Phenomenology: a powerful tool for patient-centered rehabilitation

Bruce Greenfield, Gail Jensen

Research output: Contribution to journalArticle

5 Scopus citations

Abstract

In this essay, we describe phenomenology as a philosophy and methodology that is uniquely suited to aid healthcare professionals to explore and understand the meaning of disability from the perspectives of the patient/client. Emerging in the beginning of the twentieth century as a philosophy for understanding the nature of the world around us, phenomenology has gained traction over the last several years in healthcare as a methodology in rehabilitation research and as a tool in patient-centered care. We explore the basic concepts of phenomenology and provide conceptual links to the exigencies of patient-centered care. Along the way, we discuss recent literature that provides evidence of the use of phenomenology to uncover the lived experiences of individuals with disabilities. We conclude with concrete examples and suggestions to clinicians for strategies to use phenomenology as a tool in patient-centered care.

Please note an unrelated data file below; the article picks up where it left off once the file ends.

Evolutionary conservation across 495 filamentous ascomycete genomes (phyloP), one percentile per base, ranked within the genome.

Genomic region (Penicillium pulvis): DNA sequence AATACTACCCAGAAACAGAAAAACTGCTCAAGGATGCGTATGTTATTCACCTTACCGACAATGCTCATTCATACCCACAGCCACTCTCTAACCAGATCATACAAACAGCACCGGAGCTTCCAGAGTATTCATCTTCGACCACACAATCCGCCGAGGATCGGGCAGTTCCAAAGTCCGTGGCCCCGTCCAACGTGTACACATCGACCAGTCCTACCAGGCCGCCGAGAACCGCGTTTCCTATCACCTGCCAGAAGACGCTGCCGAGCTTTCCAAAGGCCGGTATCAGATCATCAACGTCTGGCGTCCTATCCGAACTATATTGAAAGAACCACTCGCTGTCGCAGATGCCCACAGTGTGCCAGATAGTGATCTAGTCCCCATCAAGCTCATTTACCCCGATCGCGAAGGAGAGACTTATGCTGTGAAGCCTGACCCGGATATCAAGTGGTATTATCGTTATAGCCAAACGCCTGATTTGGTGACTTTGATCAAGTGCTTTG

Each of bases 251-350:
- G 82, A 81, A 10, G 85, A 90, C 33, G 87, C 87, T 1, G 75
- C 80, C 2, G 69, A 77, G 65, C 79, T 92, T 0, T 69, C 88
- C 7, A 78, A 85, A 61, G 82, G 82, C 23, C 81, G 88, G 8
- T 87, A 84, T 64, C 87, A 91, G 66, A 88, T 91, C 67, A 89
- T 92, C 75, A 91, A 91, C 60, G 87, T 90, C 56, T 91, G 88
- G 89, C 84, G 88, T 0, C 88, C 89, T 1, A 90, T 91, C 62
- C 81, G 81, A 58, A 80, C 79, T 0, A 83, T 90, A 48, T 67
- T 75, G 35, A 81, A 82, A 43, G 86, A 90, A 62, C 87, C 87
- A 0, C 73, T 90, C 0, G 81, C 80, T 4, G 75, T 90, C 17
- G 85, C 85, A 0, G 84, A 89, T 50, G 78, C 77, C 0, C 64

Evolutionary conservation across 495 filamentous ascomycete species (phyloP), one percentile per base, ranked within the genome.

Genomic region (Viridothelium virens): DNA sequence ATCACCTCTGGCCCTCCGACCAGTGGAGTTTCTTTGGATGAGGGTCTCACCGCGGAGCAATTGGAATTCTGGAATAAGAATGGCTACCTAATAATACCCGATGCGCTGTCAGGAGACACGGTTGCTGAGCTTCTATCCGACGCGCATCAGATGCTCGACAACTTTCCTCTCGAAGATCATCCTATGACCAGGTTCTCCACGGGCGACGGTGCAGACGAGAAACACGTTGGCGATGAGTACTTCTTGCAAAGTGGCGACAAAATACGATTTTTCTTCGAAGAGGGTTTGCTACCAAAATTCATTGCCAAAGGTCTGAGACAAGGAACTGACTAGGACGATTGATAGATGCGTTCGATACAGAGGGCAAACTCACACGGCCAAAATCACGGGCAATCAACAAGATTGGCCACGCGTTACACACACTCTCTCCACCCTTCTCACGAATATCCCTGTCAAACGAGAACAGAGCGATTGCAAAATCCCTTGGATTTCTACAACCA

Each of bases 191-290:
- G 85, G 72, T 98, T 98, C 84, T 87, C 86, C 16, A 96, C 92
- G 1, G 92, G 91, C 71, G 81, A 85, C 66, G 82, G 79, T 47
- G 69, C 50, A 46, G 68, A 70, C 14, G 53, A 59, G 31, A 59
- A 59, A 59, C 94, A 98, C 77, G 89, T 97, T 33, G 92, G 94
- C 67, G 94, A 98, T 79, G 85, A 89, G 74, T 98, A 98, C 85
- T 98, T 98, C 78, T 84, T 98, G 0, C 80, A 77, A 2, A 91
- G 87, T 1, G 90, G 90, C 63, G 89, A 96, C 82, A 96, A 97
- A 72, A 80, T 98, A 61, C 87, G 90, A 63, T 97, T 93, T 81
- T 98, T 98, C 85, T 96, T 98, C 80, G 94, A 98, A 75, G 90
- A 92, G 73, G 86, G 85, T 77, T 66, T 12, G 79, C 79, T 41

Original languageEnglish (US)
Pages (from-to)417-424
Number of pages8
JournalPhysical Therapy Reviews
Volume17
Issue number6
DOIs
StatePublished - Dec 1 2012

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All Science Journal Classification (ASJC) codes

  • Physical Therapy, Sports Therapy and Rehabilitation
  • Rehabilitation
  • Orthopedics and Sports Medicine

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